Mobile Vaccination Drives 

Since the vaccination centers are far from the village, visiting vaccination centers can be a full-day task for community members from remote villages. For many villagers surviving on daily wages, skipping a day of work means no food for the family for that day. Similarly understanding the concerns of elderly and specially abled citizens, traveling to vaccination centers far from their village is a huge challenge. Understanding this, The Swades Foundation supported the district administration with three mobile vans that would take the government health team to the remotest villages and ensure the successful vaccination of community members. This partnership equipped the district health department with mobility support to reach hard-to-travel villages and also enable onsite vaccinations camps for labor forces on farms, commercial and project sites. 

Bottom-up meticulous planning led to the successful vaccination of remote community members. The village ASHA workers and Swades Mitra’s prepared a list of eligible candidates and shared it with the nearest health center. Ensuring optimum utilization of resources and vaccines, the health teams deployed the mobile vaccination vans for the villages and ensured successful vaccination camps. Sharmila Prabhakar Utekar, the Swades Mitra for Turbhe Khurd village in Poladpur shares, “Early in the year, the vaccines were available at the Primary Health Centre. But, the community members were reluctant to visit as there are limited modes of transport from our village. It is difficult for senior citizens to travel. Therefore the vaccination was not picking up. But, when the Vaccination on Wheels initiative was launched, people were able to take vaccination at their doorstep. They did not have to leave their work or travel far for vaccinations. I informed the community members and prepared the list of eligible candidates for the vaccination. This is how we ensured the complete vaccination of over 100 community members in our village. “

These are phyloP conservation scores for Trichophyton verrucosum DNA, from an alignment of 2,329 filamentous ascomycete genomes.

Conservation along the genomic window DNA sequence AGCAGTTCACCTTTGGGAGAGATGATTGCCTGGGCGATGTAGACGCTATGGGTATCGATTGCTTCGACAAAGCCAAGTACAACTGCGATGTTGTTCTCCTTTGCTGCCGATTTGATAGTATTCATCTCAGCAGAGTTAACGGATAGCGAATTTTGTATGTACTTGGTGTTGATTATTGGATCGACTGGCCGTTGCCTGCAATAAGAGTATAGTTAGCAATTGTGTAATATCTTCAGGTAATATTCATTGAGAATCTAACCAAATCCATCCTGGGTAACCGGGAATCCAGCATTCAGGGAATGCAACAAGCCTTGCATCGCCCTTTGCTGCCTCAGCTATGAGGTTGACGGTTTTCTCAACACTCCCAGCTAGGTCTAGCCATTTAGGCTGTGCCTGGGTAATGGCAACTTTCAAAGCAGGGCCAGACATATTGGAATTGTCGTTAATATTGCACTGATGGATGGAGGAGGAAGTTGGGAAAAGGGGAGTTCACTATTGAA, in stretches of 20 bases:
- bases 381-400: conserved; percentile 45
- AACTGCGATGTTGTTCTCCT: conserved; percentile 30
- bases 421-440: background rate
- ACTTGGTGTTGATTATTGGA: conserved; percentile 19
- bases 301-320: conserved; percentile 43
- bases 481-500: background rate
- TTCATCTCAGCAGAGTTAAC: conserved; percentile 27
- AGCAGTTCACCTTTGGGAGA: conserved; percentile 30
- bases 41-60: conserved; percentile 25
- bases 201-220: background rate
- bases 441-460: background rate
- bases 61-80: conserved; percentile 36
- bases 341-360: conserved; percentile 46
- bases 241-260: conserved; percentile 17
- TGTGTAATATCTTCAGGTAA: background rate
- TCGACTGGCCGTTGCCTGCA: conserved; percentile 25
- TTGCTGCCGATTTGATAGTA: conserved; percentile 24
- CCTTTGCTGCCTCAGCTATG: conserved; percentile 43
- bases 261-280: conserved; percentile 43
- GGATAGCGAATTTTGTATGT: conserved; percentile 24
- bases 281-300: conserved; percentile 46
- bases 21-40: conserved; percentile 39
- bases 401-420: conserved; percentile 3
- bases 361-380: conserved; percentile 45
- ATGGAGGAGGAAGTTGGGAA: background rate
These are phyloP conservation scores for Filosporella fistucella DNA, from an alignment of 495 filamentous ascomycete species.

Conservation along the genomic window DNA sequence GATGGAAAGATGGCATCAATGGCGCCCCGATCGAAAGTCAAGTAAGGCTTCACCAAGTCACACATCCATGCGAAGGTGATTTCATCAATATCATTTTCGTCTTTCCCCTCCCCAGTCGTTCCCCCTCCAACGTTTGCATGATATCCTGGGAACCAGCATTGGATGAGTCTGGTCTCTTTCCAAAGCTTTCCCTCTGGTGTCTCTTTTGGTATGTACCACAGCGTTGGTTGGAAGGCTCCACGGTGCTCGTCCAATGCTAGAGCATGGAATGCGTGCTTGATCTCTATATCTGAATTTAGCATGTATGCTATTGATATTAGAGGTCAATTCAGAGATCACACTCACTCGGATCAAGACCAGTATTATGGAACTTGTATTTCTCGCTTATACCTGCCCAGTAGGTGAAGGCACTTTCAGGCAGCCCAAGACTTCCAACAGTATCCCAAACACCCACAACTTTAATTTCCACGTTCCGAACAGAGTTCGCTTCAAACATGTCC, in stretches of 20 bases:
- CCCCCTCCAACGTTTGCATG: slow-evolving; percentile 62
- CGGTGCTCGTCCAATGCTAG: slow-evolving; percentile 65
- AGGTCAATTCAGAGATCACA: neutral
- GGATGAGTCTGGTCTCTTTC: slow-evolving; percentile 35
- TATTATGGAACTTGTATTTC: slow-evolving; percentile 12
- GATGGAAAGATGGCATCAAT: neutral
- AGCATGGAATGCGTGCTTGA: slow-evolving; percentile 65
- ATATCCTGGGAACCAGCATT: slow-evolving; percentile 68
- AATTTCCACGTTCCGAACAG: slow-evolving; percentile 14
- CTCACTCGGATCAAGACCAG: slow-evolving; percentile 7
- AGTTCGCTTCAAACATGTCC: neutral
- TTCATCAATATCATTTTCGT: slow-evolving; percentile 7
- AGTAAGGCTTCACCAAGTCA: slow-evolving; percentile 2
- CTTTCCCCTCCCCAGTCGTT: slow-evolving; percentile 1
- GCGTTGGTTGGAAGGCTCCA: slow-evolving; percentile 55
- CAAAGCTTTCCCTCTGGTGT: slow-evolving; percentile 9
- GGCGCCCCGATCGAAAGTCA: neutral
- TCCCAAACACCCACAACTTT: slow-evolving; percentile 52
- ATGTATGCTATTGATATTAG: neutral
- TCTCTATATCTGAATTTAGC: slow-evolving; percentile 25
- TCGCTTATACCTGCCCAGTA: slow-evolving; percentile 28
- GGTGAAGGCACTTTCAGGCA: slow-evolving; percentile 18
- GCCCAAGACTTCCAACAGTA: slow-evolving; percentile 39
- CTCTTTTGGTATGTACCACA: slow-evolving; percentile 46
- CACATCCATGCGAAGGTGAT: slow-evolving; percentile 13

Another inspiring story is from Kudgaon village in Raigad. The women led VDC members of the village, first took the vaccination themselves and then convinced hesitant villagers for vaccination. Rajashree Dombale sharing her experience said “Initially, villagers were hesitant to get vaccination. Everyone was afraid of the side effects it can cause. This is when we decided that first we will take our first dose and then convince the villagers to take vaccination. We told them that we are healthy and had no side effects from the vaccination. This motivated a lot of villagers and they were ready to get vaccinated.”

Community participation and ownership

As the district administration was also responding to the second wave, the health infrastructure and workers were overwhelmed. Swades Foundation’s Village Development committee took lead and mobilized community members, reached out to medical centers for vaccination, and ensured logistic support. In Barasgaon village, the turnout for vaccination was low. Ten empowered women from the village mobilized the villagers by conducting home visits, understood their hesitations for vaccinations and supported them with necessary information through experts and experiences of vaccinated community members. They also convinced the medical staff to schedule the camp again and these women organized and managed it. Approx 409 community members got vaccinated in the village.

The Foundation has now expanded to Nashik and is supporting the Vaccination on Wheels initiative there too. Since the first lockdown, Swades has supported urgent relief and recovery measures. This includes supporting 17,000 grocery kits for tribal families in Raigad and over 3.6 lac meals for migrants, homeless and daily wage earners in Mumbai. The Foundation has also supported essential medical equipment aid to government health facilities worth INR 15 crore including 14 ambulances, 179 jumbo oxygen cylinders, 16 ventilators, 144 Oxygen concentrators, etc.